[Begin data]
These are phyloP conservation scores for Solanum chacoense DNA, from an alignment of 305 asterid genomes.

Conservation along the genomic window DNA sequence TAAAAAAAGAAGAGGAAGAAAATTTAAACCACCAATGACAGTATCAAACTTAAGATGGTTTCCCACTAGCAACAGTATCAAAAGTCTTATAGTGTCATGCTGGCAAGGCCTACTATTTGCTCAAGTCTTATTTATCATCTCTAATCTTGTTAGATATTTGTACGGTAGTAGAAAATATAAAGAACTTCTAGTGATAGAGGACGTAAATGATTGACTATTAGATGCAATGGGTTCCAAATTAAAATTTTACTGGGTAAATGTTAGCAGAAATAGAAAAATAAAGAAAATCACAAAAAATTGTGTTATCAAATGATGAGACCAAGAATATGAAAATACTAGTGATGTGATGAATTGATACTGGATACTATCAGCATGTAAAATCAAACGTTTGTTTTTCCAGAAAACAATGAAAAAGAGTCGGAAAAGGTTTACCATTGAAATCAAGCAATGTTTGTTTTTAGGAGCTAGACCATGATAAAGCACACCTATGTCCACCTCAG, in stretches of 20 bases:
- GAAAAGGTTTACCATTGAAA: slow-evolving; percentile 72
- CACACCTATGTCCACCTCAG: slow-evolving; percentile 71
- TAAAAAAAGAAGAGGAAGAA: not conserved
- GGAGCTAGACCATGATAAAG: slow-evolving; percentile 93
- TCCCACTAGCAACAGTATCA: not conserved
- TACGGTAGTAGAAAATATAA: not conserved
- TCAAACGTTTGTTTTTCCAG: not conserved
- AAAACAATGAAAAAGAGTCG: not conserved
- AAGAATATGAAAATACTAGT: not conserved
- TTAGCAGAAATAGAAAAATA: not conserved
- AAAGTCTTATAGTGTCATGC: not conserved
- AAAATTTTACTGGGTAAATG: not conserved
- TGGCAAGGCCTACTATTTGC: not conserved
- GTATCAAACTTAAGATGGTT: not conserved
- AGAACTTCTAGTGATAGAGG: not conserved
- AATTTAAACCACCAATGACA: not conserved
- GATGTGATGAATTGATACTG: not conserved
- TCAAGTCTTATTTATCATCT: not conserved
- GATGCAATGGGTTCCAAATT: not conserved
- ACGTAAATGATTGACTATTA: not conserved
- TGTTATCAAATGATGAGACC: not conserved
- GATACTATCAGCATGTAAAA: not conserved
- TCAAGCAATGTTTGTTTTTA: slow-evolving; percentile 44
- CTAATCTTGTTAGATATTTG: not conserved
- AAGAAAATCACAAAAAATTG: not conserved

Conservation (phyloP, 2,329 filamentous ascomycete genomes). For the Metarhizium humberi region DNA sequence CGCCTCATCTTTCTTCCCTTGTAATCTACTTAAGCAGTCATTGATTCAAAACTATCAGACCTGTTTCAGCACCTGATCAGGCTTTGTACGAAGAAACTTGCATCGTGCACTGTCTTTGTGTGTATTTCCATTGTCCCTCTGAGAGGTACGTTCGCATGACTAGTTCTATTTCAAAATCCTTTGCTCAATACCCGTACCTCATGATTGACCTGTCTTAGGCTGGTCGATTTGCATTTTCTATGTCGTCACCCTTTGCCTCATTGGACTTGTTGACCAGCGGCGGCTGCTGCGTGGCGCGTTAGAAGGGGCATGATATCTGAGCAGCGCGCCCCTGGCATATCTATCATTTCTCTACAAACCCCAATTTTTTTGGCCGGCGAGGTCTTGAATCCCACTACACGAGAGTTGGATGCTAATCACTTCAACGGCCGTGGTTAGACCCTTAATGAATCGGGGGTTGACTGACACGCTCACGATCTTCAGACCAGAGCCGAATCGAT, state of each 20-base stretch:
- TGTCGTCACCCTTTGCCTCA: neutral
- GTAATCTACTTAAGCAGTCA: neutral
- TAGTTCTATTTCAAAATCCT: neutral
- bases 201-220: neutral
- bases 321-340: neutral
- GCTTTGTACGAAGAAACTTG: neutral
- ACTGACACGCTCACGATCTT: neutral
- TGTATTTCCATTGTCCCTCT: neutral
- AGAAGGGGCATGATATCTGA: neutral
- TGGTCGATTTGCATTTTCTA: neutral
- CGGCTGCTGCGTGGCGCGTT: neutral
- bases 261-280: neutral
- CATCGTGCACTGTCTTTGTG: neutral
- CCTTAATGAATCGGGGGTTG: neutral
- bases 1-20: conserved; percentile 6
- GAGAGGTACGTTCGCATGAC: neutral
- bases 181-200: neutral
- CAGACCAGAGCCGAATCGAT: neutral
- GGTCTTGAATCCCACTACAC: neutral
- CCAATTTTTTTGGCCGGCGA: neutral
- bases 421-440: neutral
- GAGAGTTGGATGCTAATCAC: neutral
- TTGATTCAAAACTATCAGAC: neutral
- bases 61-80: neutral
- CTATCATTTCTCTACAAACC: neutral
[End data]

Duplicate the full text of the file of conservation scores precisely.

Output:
These are phyloP conservation scores for Solanum chacoense DNA, from an alignment of 305 asterid genomes.

Conservation along the genomic window DNA sequence TAAAAAAAGAAGAGGAAGAAAATTTAAACCACCAATGACAGTATCAAACTTAAGATGGTTTCCCACTAGCAACAGTATCAAAAGTCTTATAGTGTCATGCTGGCAAGGCCTACTATTTGCTCAAGTCTTATTTATCATCTCTAATCTTGTTAGATATTTGTACGGTAGTAGAAAATATAAAGAACTTCTAGTGATAGAGGACGTAAATGATTGACTATTAGATGCAATGGGTTCCAAATTAAAATTTTACTGGGTAAATGTTAGCAGAAATAGAAAAATAAAGAAAATCACAAAAAATTGTGTTATCAAATGATGAGACCAAGAATATGAAAATACTAGTGATGTGATGAATTGATACTGGATACTATCAGCATGTAAAATCAAACGTTTGTTTTTCCAGAAAACAATGAAAAAGAGTCGGAAAAGGTTTACCATTGAAATCAAGCAATGTTTGTTTTTAGGAGCTAGACCATGATAAAGCACACCTATGTCCACCTCAG, in stretches of 20 bases:
- GAAAAGGTTTACCATTGAAA: slow-evolving; percentile 72
- CACACCTATGTCCACCTCAG: slow-evolving; percentile 71
- TAAAAAAAGAAGAGGAAGAA: not conserved
- GGAGCTAGACCATGATAAAG: slow-evolving; percentile 93
- TCCCACTAGCAACAGTATCA: not conserved
- TACGGTAGTAGAAAATATAA: not conserved
- TCAAACGTTTGTTTTTCCAG: not conserved
- AAAACAATGAAAAAGAGTCG: not conserved
- AAGAATATGAAAATACTAGT: not conserved
- TTAGCAGAAATAGAAAAATA: not conserved
- AAAGTCTTATAGTGTCATGC: not conserved
- AAAATTTTACTGGGTAAATG: not conserved
- TGGCAAGGCCTACTATTTGC: not conserved
- GTATCAAACTTAAGATGGTT: not conserved
- AGAACTTCTAGTGATAGAGG: not conserved
- AATTTAAACCACCAATGACA: not conserved
- GATGTGATGAATTGATACTG: not conserved
- TCAAGTCTTATTTATCATCT: not conserved
- GATGCAATGGGTTCCAAATT: not conserved
- ACGTAAATGATTGACTATTA: not conserved
- TGTTATCAAATGATGAGACC: not conserved
- GATACTATCAGCATGTAAAA: not conserved
- TCAAGCAATGTTTGTTTTTA: slow-evolving; percentile 44
- CTAATCTTGTTAGATATTTG: not conserved
- AAGAAAATCACAAAAAATTG: not conserved

Conservation (phyloP, 2,329 filamentous ascomycete genomes). For the Metarhizium humberi region DNA sequence CGCCTCATCTTTCTTCCCTTGTAATCTACTTAAGCAGTCATTGATTCAAAACTATCAGACCTGTTTCAGCACCTGATCAGGCTTTGTACGAAGAAACTTGCATCGTGCACTGTCTTTGTGTGTATTTCCATTGTCCCTCTGAGAGGTACGTTCGCATGACTAGTTCTATTTCAAAATCCTTTGCTCAATACCCGTACCTCATGATTGACCTGTCTTAGGCTGGTCGATTTGCATTTTCTATGTCGTCACCCTTTGCCTCATTGGACTTGTTGACCAGCGGCGGCTGCTGCGTGGCGCGTTAGAAGGGGCATGATATCTGAGCAGCGCGCCCCTGGCATATCTATCATTTCTCTACAAACCCCAATTTTTTTGGCCGGCGAGGTCTTGAATCCCACTACACGAGAGTTGGATGCTAATCACTTCAACGGCCGTGGTTAGACCCTTAATGAATCGGGGGTTGACTGACACGCTCACGATCTTCAGACCAGAGCCGAATCGAT, state of each 20-base stretch:
- TGTCGTCACCCTTTGCCTCA: neutral
- GTAATCTACTTAAGCAGTCA: neutral
- TAGTTCTATTTCAAAATCCT: neutral
- bases 201-220: neutral
- bases 321-340: neutral
- GCTTTGTACGAAGAAACTTG: neutral
- ACTGACACGCTCACGATCTT: neutral
- TGTATTTCCATTGTCCCTCT: neutral
- AGAAGGGGCATGATATCTGA: neutral
- TGGTCGATTTGCATTTTCTA: neutral
- CGGCTGCTGCGTGGCGCGTT: neutral
- bases 261-280: neutral
- CATCGTGCACTGTCTTTGTG: neutral
- CCTTAATGAATCGGGGGTTG: neutral
- bases 1-20: conserved; percentile 6
- GAGAGGTACGTTCGCATGAC: neutral
- bases 181-200: neutral
- CAGACCAGAGCCGAATCGAT: neutral
- GGTCTTGAATCCCACTACAC: neutral
- CCAATTTTTTTGGCCGGCGA: neutral
- bases 421-440: neutral
- GAGAGTTGGATGCTAATCAC: neutral
- TTGATTCAAAACTATCAGAC: neutral
- bases 61-80: neutral
- CTATCATTTCTCTACAAACC: neutral